Jenni Olson: I think it's just this is the world that we live in. It is always going to be the case that people will create the "other" and demonize people, and use that to consolidate power and to distract from real problems. But, obviously, we have come a very long way. We have marriage equality and cultural representation.

I work at GLAAD now, and we were given a special Emmy a couple of weeks ago. Sarah Kate Ellis, our president, said on the stage of the Emmys that when GLAAD was founded in 1985, there were no recurring gay characters on television, and now there are a lot of gay recurring gay character in film and television. We've come a very long way in many ways; the intensity of the attacks on us right now is a backlash to that progress.

A still from "Gay USA: Snapshots of 1970s LGBT Resistance."
Source: IMDbPro

EDGE: In the face of this backlash, is it enough just to stay the course? Or are visibility and speaking up and making arguments to advocate for ourselves no longer adequate?

Jenni Olson: The nuances of the politics of that are interesting. I co-founded the Bressan Project with Roe Bressan, Artie's sister, in 2018 to restore and re-release all of his films. I never met Artie, but I feel like I have gotten to know him. I think he had more radical politics. Yes, he believed that we should have our rights and be accepted, but I think his focus in making work, including "Gay USA," was not focused on, "We want straight people to like us and give us our rights and accept us." That wasn't where he was coming from. He was coming from, "We want us to like us. We want us to feel good about ourselves, and to see ourselves, and by seeing ourselves know that we're okay – and more than okay. Jubilant!"

EDGE: How far are you through the project of restoring all of Bressan's films?

Jenni Olson: The first one that we did was "Buddies," which is from 1985. It was the first feature film about AIDS. And then "Forbidden Letters" and "Passing Strangers" – such significant films. We also did "Coming Out," his short.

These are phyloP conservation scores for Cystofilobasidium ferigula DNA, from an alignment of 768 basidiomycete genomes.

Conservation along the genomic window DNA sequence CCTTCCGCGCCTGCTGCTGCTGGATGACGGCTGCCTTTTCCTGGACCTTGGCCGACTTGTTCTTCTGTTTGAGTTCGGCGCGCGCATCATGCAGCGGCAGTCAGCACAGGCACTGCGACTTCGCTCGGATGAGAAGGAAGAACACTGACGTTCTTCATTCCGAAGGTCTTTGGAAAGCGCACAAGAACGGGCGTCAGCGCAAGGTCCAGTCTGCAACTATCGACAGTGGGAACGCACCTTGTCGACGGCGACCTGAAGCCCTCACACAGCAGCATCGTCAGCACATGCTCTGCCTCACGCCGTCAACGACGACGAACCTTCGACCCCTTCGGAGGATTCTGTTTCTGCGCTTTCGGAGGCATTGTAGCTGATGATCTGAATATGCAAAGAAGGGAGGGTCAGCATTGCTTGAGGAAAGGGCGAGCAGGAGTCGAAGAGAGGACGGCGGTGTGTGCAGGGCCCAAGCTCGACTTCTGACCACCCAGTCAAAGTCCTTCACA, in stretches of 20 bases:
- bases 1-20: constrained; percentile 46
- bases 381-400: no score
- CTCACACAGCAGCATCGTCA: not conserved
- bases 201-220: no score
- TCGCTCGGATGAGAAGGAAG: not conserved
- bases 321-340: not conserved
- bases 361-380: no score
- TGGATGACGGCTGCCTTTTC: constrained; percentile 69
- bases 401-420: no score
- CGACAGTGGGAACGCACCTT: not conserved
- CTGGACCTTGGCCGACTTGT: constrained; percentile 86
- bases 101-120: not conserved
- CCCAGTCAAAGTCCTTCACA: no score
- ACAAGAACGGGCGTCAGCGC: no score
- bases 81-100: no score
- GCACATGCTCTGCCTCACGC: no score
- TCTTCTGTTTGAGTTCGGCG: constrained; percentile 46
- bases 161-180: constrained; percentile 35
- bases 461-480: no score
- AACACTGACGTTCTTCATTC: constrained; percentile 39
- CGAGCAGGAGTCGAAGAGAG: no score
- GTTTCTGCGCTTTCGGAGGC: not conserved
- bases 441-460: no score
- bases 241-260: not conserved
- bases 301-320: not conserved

So many people and entities have just been angels making it happen, truly, because there's very little money to be made in any of the edits. It costs money to do all the work and so yeah, this partnerships with UCLA out fast right in line, and then companies like Altered Innocence, who's doing this Blu-ray DVD release, Frontline Distribution, Vinegar Syndrome the American Genre Film Archive, Peccadillo in the UK and Salzgeber in Germany, PinkLabel.tv, which has been absolutely crucial in getting the adult films out... all these gay distributors have come together to make things possible to get the films out there.

EDGE: What are you going to work on bringing out next?

Jenni Olson: Fingers crossed, the next ones will probably be "Daddy Dearest" and "Juice," which are two more adult films from the mid '80s. [They will be out next], maybe later this year.

The restored edition of Arthur Bressan Jr.'s "Gay USA" is available now on Blu-ray. It can also be streamed on Amazon Prime and on the streaming website PLEX.

by Kilian Melloy , EDGE Staff Reporter

Kilian Melloy serves as EDGE Media Network's Associate Arts Editor and Staff Contributor. His professional memberships include the National Lesbian & Gay Journalists Association, the Boston Online Film Critics Association, The Gay and Lesbian Entertainment Critics Association, and the Boston Theater Critics Association's Elliot Norton Awards Committee.